2 Biomass for fuels – classification and composition
    Zygmunt Mariusz Gusiatin &Artur Pawłowski

    1 Definition and classification of biomass
    1.1 Definition of biomass
    1.2 Categories and types of biomass
    2 Biomass characteristics
    2.1 Criterion of expressing biomass composition
    2.2 Biomass composition – proximate analysis
    2.3 Biomass composition – ultimate analysis
    2.4 Biochemical biomass composition
    2.4.1 Characteristic of structural components in biomass
    2.4.2 Lignin isolation from biomass and its characterization

    3 Biomass feedstock for biofuels production
    Katarzyna Bułkowska &Artur Pawłowski

    1 Introduction
    2 Biomass feedstock for the first and next generation biofuels production
    3 Biomass feedstock for the second and third generation bioethanol production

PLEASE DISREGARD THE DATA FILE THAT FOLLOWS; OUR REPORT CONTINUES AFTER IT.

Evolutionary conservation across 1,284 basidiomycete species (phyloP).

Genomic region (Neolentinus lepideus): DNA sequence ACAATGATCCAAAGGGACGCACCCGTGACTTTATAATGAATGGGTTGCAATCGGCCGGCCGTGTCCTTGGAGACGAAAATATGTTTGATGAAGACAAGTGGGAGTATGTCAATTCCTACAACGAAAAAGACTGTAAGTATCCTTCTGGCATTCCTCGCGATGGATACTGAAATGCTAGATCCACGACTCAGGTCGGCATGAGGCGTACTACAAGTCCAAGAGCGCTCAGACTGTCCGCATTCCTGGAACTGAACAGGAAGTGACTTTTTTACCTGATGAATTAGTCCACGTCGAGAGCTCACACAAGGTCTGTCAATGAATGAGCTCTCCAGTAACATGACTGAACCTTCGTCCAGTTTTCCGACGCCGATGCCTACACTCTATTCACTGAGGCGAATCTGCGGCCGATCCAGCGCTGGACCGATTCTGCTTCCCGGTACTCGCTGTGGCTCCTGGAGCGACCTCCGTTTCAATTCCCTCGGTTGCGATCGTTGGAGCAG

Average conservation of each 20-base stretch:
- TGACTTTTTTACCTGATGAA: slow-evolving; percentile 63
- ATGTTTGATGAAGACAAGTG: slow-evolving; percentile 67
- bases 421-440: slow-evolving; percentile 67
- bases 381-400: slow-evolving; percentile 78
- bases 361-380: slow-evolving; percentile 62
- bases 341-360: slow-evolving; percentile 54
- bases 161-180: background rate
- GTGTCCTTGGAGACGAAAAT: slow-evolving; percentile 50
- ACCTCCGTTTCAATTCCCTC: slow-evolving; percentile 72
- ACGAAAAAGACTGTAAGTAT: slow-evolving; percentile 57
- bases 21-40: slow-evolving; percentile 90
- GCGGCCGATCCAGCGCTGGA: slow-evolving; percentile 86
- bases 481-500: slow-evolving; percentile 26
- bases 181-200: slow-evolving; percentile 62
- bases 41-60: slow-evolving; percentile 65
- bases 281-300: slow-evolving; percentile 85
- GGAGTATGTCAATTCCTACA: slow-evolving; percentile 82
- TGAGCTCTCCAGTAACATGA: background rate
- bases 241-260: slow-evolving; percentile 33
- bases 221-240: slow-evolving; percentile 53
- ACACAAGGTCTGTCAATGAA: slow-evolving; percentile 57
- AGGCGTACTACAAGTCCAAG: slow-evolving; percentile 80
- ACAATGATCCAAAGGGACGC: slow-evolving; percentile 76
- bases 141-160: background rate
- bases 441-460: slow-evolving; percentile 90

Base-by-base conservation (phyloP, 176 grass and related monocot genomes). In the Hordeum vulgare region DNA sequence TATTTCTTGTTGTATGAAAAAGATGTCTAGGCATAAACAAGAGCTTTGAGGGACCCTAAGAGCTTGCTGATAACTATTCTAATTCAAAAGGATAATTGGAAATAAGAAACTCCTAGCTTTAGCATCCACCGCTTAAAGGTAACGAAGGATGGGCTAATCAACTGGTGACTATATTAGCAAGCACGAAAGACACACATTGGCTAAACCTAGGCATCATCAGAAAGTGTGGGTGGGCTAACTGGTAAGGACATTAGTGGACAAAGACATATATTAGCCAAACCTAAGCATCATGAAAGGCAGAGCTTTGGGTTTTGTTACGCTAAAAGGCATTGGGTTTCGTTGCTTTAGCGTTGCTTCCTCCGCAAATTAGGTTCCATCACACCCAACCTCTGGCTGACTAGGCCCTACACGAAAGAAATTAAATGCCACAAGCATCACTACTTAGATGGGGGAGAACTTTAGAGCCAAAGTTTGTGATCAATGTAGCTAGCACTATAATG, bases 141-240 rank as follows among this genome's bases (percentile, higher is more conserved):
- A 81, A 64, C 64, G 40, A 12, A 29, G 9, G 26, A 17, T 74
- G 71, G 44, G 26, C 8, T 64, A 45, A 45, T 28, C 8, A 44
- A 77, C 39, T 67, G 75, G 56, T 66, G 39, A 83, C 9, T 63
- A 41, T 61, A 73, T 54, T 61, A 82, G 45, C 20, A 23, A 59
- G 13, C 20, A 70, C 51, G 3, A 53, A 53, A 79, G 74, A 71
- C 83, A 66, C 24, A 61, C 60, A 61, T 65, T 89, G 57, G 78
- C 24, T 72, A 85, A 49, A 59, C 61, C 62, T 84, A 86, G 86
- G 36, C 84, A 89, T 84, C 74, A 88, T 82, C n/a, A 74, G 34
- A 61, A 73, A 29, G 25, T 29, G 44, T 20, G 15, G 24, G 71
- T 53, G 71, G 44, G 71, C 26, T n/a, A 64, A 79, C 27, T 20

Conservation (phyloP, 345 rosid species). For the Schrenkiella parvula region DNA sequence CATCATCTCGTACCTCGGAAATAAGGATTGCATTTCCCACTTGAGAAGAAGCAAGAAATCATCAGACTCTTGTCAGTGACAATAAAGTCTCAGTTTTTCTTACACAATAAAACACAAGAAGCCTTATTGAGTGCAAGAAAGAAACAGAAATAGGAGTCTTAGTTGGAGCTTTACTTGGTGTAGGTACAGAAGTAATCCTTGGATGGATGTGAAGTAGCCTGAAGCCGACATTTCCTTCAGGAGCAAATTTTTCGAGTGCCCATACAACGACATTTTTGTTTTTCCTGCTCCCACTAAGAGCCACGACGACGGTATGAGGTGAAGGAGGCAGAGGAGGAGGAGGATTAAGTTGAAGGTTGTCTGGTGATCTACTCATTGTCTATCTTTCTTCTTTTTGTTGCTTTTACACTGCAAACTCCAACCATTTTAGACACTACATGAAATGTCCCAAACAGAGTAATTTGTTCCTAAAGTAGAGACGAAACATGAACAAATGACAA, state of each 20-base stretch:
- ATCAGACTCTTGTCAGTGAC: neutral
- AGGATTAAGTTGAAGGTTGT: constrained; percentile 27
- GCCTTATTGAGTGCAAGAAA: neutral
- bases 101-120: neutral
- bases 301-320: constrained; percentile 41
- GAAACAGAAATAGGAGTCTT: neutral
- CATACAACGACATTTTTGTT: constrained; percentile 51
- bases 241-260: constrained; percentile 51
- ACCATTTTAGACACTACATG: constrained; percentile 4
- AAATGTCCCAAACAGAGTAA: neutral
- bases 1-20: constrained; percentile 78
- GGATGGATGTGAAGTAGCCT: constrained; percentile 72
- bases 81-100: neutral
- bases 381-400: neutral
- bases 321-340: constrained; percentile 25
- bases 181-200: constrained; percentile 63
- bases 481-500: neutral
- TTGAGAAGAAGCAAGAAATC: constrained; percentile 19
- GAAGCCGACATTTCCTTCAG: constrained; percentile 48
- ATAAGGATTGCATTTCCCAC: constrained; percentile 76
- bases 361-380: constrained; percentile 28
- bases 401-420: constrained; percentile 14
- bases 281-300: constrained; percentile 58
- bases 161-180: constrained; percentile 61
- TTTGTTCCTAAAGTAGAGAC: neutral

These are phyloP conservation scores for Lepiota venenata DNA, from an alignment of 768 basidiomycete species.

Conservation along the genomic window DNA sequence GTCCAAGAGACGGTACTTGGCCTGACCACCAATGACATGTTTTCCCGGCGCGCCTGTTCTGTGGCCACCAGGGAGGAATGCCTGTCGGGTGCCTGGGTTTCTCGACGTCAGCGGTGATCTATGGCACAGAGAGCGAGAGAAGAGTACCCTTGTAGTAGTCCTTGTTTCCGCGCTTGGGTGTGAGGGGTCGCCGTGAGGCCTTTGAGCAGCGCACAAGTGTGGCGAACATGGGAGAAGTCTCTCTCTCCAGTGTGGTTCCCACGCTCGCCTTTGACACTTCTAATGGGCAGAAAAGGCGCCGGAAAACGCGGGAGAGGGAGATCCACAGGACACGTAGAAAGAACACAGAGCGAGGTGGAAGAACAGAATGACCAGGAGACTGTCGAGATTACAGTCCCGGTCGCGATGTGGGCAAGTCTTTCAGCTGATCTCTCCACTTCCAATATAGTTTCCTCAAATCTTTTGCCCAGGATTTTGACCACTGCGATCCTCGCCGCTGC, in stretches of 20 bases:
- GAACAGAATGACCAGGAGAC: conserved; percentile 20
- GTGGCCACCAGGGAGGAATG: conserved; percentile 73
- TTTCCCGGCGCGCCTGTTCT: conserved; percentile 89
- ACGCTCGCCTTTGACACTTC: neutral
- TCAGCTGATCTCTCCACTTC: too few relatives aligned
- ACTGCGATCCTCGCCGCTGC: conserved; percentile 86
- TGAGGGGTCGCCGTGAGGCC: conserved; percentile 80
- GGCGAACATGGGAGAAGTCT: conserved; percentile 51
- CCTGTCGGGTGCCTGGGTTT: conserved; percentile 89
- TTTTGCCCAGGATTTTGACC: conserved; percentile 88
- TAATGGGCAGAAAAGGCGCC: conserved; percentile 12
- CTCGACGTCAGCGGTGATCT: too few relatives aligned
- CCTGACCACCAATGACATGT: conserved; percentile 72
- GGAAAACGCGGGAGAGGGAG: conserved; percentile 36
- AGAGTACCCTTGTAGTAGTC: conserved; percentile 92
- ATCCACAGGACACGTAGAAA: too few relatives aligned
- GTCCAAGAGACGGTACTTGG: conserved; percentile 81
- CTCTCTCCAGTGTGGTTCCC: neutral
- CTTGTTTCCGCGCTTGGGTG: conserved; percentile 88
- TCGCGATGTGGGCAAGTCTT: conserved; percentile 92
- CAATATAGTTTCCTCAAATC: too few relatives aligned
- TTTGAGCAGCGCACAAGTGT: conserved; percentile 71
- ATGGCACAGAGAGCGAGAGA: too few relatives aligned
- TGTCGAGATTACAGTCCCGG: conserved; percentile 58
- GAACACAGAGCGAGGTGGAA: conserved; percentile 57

3.1 Lignocellulosic biomass
    3.1.1 Biomass from short-rotation forestry
    3.1.2 Perennial herbaceous energy crops
    3.1.3 Residues and waste
    3.2 Algae biomass
    4 Biomass feedstock for the second and third generation biodiesel production
    4.1 Non-edible oil seed
    4.2 Spent oil and animal fats
    4.3 Algae biomass

    4 Outlook for advanced biofuels
    Katarzyna Bułkowska, Ewa Klimiuk &Artur Pawłowski

    1 Introduction
    2 Thermal processes
    2.1 Biofuels from syngas
    2.2 Pyrolysis
    3 Microbial biofuels production
    3.1 Metabolic pathways as criterion classification of advanced biofuels
    3.2 Production of alcohols via fermentative pathways
    3.3 Production of alcohols via non-fermentative pathways
    3.4 Fatty acid-based biofuels
    3.5 Isoprenoid-based biofuels
    4 Olechemical processes
    5 Hybrid processes
    6 Properties and usage of advanced biofuels
    6.1 Gasoline and alternative biofuels
    6.2 Diesel and alternative biofuels
    6.3 Jet fuel and alternative biofuels

    5 Conversion of lignocellulosic biomass into sugars: the effect of the structure of lignocellulose
    Katarzyna Bułkowska, Ewa Klimiuk, Tomasz Pokój &Artur Pawłowski

    1 Introduction